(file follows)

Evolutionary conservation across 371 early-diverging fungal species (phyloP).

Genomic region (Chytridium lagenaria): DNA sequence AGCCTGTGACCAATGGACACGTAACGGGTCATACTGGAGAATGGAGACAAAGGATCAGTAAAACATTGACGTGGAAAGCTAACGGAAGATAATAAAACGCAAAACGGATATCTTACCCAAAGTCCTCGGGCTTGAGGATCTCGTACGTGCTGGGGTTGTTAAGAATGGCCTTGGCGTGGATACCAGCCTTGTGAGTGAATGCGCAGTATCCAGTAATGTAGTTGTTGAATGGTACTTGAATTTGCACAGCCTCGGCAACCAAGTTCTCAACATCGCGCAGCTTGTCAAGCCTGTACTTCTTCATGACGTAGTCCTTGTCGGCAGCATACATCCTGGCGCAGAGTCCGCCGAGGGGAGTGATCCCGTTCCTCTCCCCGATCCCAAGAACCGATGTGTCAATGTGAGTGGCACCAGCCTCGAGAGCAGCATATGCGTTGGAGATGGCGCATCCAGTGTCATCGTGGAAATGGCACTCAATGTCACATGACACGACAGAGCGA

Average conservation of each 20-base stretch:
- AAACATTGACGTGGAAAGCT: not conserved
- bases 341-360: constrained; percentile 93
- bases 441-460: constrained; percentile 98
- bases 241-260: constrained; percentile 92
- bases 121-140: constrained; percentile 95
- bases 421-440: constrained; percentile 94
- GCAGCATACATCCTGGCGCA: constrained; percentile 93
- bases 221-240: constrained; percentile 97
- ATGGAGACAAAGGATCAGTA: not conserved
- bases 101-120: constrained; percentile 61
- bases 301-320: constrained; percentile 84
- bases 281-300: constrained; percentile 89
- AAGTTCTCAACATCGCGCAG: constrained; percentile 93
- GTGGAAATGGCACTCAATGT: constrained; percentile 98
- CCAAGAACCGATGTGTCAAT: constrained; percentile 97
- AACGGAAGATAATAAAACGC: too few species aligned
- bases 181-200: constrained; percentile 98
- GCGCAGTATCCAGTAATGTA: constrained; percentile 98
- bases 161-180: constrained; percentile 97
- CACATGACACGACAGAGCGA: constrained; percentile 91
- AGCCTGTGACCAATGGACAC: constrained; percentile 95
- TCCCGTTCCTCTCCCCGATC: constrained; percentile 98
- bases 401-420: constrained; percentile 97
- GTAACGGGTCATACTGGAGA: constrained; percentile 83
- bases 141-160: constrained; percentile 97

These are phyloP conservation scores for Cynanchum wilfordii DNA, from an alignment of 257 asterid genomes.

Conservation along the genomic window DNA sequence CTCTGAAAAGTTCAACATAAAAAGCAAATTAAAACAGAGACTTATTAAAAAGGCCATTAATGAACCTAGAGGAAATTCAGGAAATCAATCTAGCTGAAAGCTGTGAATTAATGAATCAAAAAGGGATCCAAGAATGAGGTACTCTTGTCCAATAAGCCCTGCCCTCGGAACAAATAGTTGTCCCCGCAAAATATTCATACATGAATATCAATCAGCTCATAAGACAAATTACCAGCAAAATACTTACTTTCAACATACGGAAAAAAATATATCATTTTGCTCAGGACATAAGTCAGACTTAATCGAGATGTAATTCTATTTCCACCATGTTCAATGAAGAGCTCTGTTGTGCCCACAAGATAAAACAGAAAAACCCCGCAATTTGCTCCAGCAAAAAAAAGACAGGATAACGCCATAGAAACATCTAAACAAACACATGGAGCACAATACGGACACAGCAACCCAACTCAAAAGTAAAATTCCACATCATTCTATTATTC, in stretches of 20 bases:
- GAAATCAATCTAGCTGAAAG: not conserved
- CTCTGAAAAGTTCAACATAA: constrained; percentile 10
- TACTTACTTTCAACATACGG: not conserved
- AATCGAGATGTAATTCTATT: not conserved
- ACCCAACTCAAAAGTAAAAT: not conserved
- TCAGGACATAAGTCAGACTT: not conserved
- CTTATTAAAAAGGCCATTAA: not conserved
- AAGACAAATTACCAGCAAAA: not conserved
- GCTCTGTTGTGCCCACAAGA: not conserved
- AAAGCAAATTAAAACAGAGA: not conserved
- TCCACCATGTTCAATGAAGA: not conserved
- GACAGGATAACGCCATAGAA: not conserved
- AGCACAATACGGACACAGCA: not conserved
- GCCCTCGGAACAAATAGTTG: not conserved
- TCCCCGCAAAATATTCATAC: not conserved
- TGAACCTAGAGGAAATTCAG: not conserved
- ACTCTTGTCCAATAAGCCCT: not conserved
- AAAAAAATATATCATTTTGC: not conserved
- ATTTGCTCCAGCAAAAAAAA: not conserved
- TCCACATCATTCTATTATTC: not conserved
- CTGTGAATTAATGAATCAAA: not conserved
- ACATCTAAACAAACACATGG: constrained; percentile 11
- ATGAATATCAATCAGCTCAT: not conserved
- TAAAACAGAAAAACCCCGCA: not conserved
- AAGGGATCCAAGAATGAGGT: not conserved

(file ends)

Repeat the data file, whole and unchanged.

Evolutionary conservation across 371 early-diverging fungal species (phyloP).

Genomic region (Chytridium lagenaria): DNA sequence AGCCTGTGACCAATGGACACGTAACGGGTCATACTGGAGAATGGAGACAAAGGATCAGTAAAACATTGACGTGGAAAGCTAACGGAAGATAATAAAACGCAAAACGGATATCTTACCCAAAGTCCTCGGGCTTGAGGATCTCGTACGTGCTGGGGTTGTTAAGAATGGCCTTGGCGTGGATACCAGCCTTGTGAGTGAATGCGCAGTATCCAGTAATGTAGTTGTTGAATGGTACTTGAATTTGCACAGCCTCGGCAACCAAGTTCTCAACATCGCGCAGCTTGTCAAGCCTGTACTTCTTCATGACGTAGTCCTTGTCGGCAGCATACATCCTGGCGCAGAGTCCGCCGAGGGGAGTGATCCCGTTCCTCTCCCCGATCCCAAGAACCGATGTGTCAATGTGAGTGGCACCAGCCTCGAGAGCAGCATATGCGTTGGAGATGGCGCATCCAGTGTCATCGTGGAAATGGCACTCAATGTCACATGACACGACAGAGCGA

Average conservation of each 20-base stretch:
- AAACATTGACGTGGAAAGCT: not conserved
- bases 341-360: constrained; percentile 93
- bases 441-460: constrained; percentile 98
- bases 241-260: constrained; percentile 92
- bases 121-140: constrained; percentile 95
- bases 421-440: constrained; percentile 94
- GCAGCATACATCCTGGCGCA: constrained; percentile 93
- bases 221-240: constrained; percentile 97
- ATGGAGACAAAGGATCAGTA: not conserved
- bases 101-120: constrained; percentile 61
- bases 301-320: constrained; percentile 84
- bases 281-300: constrained; percentile 89
- AAGTTCTCAACATCGCGCAG: constrained; percentile 93
- GTGGAAATGGCACTCAATGT: constrained; percentile 98
- CCAAGAACCGATGTGTCAAT: constrained; percentile 97
- AACGGAAGATAATAAAACGC: too few species aligned
- bases 181-200: constrained; percentile 98
- GCGCAGTATCCAGTAATGTA: constrained; percentile 98
- bases 161-180: constrained; percentile 97
- CACATGACACGACAGAGCGA: constrained; percentile 91
- AGCCTGTGACCAATGGACAC: constrained; percentile 95
- TCCCGTTCCTCTCCCCGATC: constrained; percentile 98
- bases 401-420: constrained; percentile 97
- GTAACGGGTCATACTGGAGA: constrained; percentile 83
- bases 141-160: constrained; percentile 97

These are phyloP conservation scores for Cynanchum wilfordii DNA, from an alignment of 257 asterid genomes.

Conservation along the genomic window DNA sequence CTCTGAAAAGTTCAACATAAAAAGCAAATTAAAACAGAGACTTATTAAAAAGGCCATTAATGAACCTAGAGGAAATTCAGGAAATCAATCTAGCTGAAAGCTGTGAATTAATGAATCAAAAAGGGATCCAAGAATGAGGTACTCTTGTCCAATAAGCCCTGCCCTCGGAACAAATAGTTGTCCCCGCAAAATATTCATACATGAATATCAATCAGCTCATAAGACAAATTACCAGCAAAATACTTACTTTCAACATACGGAAAAAAATATATCATTTTGCTCAGGACATAAGTCAGACTTAATCGAGATGTAATTCTATTTCCACCATGTTCAATGAAGAGCTCTGTTGTGCCCACAAGATAAAACAGAAAAACCCCGCAATTTGCTCCAGCAAAAAAAAGACAGGATAACGCCATAGAAACATCTAAACAAACACATGGAGCACAATACGGACACAGCAACCCAACTCAAAAGTAAAATTCCACATCATTCTATTATTC, in stretches of 20 bases:
- GAAATCAATCTAGCTGAAAG: not conserved
- CTCTGAAAAGTTCAACATAA: constrained; percentile 10
- TACTTACTTTCAACATACGG: not conserved
- AATCGAGATGTAATTCTATT: not conserved
- ACCCAACTCAAAAGTAAAAT: not conserved
- TCAGGACATAAGTCAGACTT: not conserved
- CTTATTAAAAAGGCCATTAA: not conserved
- AAGACAAATTACCAGCAAAA: not conserved
- GCTCTGTTGTGCCCACAAGA: not conserved
- AAAGCAAATTAAAACAGAGA: not conserved
- TCCACCATGTTCAATGAAGA: not conserved
- GACAGGATAACGCCATAGAA: not conserved
- AGCACAATACGGACACAGCA: not conserved
- GCCCTCGGAACAAATAGTTG: not conserved
- TCCCCGCAAAATATTCATAC: not conserved
- TGAACCTAGAGGAAATTCAG: not conserved
- ACTCTTGTCCAATAAGCCCT: not conserved
- AAAAAAATATATCATTTTGC: not conserved
- ATTTGCTCCAGCAAAAAAAA: not conserved
- TCCACATCATTCTATTATTC: not conserved
- CTGTGAATTAATGAATCAAA: not conserved
- ACATCTAAACAAACACATGG: constrained; percentile 11
- ATGAATATCAATCAGCTCAT: not conserved
- TAAAACAGAAAAACCCCGCA: not conserved
- AAGGGATCCAAGAATGAGGT: not conserved